Poorer People Eat Meat to Boost Their Social Status

CC BY 2.0. Karlis Dambrans

Study finds that a desire for status drives meat consumption more than hunger or perceived nutritional benefits.

Throughout history, the people who ate meat were the strong, powerful ones; thus, meat became associated with strength and power. This perception of meat still persists today and is the subject of a new study from Australia, published in Appetite journal. Researchers Eugene Chan of Monash University and Natalina Zlatevska of the University of Technology Sydney hypothesized that, if this is the case, then people with less social status would try to eat more meat to compensate for the status they lack.

From the abstract: "Three experiments tested this premise. Participants who felt low on subjective socio-economic status preferred meat-based foods compared to participants who felt high on it. The effect is driven by a desire for status and not by felt hunger or power and not generalizable to plant foods."

One of the experiments was to give the participants a "Beast Burger" that was described as either meat-based or vegetarian, despite having identical nutritional profiles and packaging. An increased desire for the meat burger was demonstrated only by those participants who perceived themselves as low on the socio-economic scale.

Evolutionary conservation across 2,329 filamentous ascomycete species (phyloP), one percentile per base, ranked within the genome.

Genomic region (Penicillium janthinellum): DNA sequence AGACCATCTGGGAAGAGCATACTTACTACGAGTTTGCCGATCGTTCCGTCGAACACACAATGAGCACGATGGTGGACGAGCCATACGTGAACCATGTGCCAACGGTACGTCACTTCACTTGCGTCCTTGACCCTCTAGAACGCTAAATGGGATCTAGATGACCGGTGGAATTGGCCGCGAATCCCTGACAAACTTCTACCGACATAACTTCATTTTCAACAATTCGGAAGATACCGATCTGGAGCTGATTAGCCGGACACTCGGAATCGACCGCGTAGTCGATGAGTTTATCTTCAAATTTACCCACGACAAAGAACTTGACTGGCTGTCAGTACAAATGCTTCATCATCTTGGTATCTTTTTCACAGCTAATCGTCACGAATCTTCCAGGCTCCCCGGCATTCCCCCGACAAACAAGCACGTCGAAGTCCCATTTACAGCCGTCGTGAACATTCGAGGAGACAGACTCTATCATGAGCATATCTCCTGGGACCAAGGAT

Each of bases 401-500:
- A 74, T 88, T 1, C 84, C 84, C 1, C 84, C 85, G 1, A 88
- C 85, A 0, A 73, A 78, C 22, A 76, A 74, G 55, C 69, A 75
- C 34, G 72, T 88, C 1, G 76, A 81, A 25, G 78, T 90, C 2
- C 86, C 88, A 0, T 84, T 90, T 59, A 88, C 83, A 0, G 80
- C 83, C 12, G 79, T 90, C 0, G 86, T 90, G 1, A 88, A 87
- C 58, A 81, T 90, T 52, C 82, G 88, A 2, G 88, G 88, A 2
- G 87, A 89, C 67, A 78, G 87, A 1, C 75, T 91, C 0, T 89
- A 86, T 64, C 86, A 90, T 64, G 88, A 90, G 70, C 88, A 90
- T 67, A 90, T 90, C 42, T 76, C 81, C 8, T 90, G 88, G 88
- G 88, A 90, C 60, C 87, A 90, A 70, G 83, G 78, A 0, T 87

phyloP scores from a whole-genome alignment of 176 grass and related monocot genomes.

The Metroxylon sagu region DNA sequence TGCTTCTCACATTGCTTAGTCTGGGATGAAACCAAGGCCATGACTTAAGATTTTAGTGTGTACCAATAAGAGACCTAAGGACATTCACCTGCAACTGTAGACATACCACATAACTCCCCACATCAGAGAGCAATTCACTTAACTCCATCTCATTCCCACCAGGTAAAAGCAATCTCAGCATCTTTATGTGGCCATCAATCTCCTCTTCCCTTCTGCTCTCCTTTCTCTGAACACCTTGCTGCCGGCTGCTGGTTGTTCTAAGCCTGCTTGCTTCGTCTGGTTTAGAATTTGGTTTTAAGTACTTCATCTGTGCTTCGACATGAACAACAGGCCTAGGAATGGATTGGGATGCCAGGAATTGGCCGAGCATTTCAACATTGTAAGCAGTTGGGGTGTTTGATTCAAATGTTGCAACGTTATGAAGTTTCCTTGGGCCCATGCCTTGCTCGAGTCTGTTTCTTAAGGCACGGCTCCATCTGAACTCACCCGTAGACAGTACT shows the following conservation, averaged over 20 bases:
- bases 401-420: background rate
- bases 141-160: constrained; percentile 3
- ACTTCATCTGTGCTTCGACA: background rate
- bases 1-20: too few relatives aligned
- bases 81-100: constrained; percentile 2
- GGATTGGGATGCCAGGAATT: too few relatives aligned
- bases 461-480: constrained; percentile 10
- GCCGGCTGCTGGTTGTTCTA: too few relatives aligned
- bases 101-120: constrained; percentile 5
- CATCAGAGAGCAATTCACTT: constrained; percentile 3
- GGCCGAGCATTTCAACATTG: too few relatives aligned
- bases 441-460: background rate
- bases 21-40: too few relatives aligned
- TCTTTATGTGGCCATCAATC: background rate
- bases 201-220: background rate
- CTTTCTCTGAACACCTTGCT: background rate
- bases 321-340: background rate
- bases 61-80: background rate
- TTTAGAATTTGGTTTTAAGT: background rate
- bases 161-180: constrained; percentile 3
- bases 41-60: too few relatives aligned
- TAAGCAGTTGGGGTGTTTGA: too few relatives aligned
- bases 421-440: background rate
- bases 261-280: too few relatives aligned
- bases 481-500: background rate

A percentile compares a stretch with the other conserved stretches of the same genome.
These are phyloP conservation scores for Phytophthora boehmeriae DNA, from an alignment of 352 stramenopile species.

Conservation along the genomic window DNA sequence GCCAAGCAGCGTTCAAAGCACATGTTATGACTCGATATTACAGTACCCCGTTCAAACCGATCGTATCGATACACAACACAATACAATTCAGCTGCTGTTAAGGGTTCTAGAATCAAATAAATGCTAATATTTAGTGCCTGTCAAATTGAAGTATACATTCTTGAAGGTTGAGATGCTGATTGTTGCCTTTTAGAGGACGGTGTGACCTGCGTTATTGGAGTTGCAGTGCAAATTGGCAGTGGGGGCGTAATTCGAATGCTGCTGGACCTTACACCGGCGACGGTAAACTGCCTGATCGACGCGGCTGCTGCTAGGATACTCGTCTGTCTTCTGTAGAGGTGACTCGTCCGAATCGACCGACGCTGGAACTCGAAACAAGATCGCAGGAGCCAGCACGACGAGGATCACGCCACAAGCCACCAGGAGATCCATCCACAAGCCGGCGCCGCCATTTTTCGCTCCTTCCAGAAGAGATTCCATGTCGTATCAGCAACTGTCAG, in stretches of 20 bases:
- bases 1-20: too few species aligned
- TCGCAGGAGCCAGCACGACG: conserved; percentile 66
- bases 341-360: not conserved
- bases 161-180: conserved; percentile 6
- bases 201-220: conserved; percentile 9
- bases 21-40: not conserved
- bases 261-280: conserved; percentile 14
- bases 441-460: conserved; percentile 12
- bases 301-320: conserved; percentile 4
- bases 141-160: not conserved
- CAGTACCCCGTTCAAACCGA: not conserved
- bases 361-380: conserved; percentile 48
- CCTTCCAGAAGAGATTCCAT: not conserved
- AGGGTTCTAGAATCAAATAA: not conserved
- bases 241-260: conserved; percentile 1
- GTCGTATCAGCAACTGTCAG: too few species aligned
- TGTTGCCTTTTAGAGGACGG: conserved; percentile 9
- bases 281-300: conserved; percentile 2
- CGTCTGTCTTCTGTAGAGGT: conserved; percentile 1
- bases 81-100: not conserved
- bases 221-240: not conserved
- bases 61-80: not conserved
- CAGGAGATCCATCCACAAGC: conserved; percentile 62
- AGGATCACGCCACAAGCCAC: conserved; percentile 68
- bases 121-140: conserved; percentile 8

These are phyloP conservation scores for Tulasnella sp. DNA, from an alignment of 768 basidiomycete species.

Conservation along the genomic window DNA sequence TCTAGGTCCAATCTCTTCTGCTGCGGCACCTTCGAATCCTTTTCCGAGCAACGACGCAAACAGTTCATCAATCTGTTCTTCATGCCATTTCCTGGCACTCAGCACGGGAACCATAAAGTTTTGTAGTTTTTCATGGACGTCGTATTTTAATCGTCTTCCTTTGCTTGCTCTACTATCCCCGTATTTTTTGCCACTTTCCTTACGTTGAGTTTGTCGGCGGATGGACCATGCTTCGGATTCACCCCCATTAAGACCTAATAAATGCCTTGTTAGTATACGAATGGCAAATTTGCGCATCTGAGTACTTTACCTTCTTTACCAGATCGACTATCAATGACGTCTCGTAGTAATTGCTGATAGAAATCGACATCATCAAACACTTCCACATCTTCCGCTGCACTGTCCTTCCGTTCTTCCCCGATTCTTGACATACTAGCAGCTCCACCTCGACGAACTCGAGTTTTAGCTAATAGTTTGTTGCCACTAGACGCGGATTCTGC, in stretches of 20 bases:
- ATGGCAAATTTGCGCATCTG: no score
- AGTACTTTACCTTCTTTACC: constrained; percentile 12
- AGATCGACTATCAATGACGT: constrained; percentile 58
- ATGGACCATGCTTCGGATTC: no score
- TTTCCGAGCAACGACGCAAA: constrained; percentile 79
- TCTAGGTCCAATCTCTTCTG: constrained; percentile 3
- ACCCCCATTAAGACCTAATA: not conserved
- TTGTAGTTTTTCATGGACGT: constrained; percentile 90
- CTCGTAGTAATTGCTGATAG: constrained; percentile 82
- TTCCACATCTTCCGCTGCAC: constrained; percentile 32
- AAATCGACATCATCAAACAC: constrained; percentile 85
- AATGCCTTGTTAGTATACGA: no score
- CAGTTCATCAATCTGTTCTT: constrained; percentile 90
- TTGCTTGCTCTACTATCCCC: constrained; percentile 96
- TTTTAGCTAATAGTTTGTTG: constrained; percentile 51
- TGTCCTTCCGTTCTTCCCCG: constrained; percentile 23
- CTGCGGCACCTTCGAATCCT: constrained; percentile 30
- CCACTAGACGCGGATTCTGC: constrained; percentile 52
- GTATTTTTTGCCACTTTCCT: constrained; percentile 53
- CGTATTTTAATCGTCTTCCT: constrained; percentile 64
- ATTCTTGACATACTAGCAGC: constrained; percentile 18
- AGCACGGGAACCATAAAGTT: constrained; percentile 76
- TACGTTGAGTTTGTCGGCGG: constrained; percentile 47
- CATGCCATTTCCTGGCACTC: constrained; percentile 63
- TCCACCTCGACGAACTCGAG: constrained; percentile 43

While the abstract doesn't divulge actual consumption amounts, a press release cites other research that has found that "blue-collar workers and lower-earning households in France and the UK consume more red and processed meat than higher income households." This aligns with the Australian findings and is interesting because meat is expensive relative to plant-based protein sources. The fact that they do eat so much of it is a disturbing reminder of the factory farms that raise animals for cheap meat. We need to get back to a time when meat was treasured and brought out only for special occasions.

The study is relevant to many groups and companies, from those advocating for reduced meat consumption and animal rights, to farmers, producers, and lobbyists, to public health officials, as it offers valuable insight into the psychology behind meat-eating. From a UTS press release:

"The researchers hypothesize that nudging people to feel either higher or lower in socio-economic status, for example through social comparison or marketing messages, could influence levels of meat consumption."

In a world where we need to slash meat consumption drastically, let's hope activists and public health officials can figure out a way to make people feel confident about their lives, and therefore in less need of a climate-damaging meat fix.